Martial artists turned actors Vincent Zhao and Andy On engage in kung-fu fisticuffs in this new tale of Beggar So.
The tale of Beggar So is a fairly popular one in Hong Kong cinema and also on 123 movies, with previous versions starring greats like Jacky Chan and Stephen Chow. Needless to say, martial arts action is a trademark of such films and this one is no exception. Unlike the previous examples though, it is distinctly not a comedy.
True Legend: The Tale of Beggar So
Mainland star Vincent Zhao stars as So, or Su in Mandarin. As the movie starts, he is a decorated general who has just been offered a governorship. However, he only wants to go back to his home, start a family and start a wushu school, so he offers the position to his adopted brother Yuan, played by Chinese-American actor Andy On. This seems innocuous enough, but the truth is, Yuan feels as though he is always playing second fiddle to Su. Complicating that is the fact that Su’s father killed Yuan’s father for dabbling in a dangerous martial art known as “Five Venom Fists”, and then adopted him.
Some years later, Su is married to Yuan’s sister Ying, played by Zhou Xun, whom his father also adopted, and has a son. This is when Yuan decides to return, and five years has changed him beyond Su’s expectations. Without giving too much away, things go south pretty quickly and Su ends up separated from his family after being thrown into a river. He’s then rescued by a reclusive doctor, played by Michelle Yeoh. His wife also ends up with him. However, Su has a broken arm and has lost all his martial arts ability. Depressed and bitter, Su wallows around drinking excessive amounts of alcohol until he eventually gets motivated to save his son.
The third part of the film is part of the logical evolution of the Drunken Master story, but it seems like a very abrupt turn from what was previously a standard wuxia-historical. Suddenly Su is in a pre-modern town with his son being urged to fight the foreigners who are taking over. What follows is a whole lot of bone-crunching action, but fans of this genre might recognize distinct similarities to the movie “Fearless”.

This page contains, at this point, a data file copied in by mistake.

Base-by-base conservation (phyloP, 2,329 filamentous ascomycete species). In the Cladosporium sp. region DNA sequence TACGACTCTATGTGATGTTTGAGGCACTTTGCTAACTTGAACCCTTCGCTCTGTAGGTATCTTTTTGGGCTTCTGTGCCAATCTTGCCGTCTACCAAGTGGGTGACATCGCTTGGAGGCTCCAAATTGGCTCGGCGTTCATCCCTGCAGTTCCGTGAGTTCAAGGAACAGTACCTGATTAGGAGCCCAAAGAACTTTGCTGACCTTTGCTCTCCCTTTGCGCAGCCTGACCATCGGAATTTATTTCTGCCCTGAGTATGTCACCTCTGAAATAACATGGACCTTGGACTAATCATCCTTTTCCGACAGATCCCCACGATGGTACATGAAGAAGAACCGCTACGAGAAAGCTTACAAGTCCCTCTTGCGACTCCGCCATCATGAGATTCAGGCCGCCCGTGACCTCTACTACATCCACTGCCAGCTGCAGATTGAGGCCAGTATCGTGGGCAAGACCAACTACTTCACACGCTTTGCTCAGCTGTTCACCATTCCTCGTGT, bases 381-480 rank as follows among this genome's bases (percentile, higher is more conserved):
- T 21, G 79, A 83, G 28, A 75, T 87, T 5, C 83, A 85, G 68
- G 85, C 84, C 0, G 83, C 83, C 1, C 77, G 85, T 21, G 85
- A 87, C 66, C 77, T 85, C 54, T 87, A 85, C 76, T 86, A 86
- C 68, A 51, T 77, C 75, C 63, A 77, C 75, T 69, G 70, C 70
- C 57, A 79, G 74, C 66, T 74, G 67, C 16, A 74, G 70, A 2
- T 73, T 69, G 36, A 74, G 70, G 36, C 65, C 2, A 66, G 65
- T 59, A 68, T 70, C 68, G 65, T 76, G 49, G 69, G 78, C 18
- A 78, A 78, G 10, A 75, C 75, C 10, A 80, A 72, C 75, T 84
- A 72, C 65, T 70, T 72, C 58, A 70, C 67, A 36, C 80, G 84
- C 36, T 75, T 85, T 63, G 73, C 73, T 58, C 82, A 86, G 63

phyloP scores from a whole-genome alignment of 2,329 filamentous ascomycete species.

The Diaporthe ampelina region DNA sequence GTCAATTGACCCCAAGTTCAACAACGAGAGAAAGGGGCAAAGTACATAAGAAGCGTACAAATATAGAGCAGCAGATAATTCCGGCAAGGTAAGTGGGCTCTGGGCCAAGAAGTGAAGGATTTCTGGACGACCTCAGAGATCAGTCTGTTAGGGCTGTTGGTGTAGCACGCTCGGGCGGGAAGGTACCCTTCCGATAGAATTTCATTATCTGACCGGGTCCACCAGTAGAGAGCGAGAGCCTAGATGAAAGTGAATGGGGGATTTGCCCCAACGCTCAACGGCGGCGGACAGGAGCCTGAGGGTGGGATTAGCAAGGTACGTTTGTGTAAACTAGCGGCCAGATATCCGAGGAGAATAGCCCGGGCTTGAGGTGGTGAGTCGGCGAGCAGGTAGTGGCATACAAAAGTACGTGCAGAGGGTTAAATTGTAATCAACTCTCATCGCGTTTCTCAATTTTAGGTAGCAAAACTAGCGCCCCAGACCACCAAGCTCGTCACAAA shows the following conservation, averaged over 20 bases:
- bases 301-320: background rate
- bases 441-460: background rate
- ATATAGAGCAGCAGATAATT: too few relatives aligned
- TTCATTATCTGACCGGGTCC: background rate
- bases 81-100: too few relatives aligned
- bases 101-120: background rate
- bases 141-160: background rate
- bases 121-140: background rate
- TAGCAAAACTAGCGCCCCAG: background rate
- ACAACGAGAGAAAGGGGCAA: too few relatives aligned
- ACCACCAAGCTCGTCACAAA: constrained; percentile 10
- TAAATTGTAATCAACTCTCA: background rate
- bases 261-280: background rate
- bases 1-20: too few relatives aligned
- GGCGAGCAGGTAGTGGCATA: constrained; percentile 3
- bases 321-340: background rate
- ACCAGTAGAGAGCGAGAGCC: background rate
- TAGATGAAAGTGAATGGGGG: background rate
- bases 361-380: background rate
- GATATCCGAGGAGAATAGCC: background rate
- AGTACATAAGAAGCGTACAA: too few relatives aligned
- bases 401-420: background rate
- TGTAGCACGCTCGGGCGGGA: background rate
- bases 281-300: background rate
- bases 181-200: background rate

The Cast: Martial Artists First, Actors Second
Vincent Zhao is not a particularly charismatic actor, but he is an extremely proficient martial artist, and the fights between him and Andy On in the first half of the film were amazing and raw. Andy On did well as the villain, portraying extreme evil with just the right touch of vulnerability. The latter taking nothing away from his evil. The legendary Michelle Yeoh was rather wasted as the doctor, only appearing briefly when she rescues Su and not much after. Zhou Xun was relegated to a flower vase role as Su’s wife, but that shouldn’t be surprising in a film like this. The other interesting cameo was Taiwan pop star Jay Chou as the God of Wushu who helps Su get his art back. The campy portrayal was somewhat jarring in context with the rest of a more serious film. This film was also American actor David Carradine’s last role, and it’s a small part as the racist boss of the foreign wrestlers near the end.
As a martial arts film, True Legend is extremely entertaining and full of fantastic fights, however the third act of the film gives the viewer somewhat of an immediate disconnect with the previous story. It’s easy to relate to the classic revenge tale such as takes up the first chunk of the film, but the last part could be another movie entirely, so out of place does it feel. That being said, kung-fu junkies are sure to appreciate this throwback to classic Hong Kong film.
- Starring Vincent Zhao, Andy On, Zhou Xun, Michelle Yeoh, Jay Chou, Gordon Liu
- Directed by Yuen Woo-Ping
- Written by Christine To Chi-Long
- Filmed in Mandarin
- Runtime: 115 minutes
- Rated R for brutal fighting and related violence
- Additional information at IMDB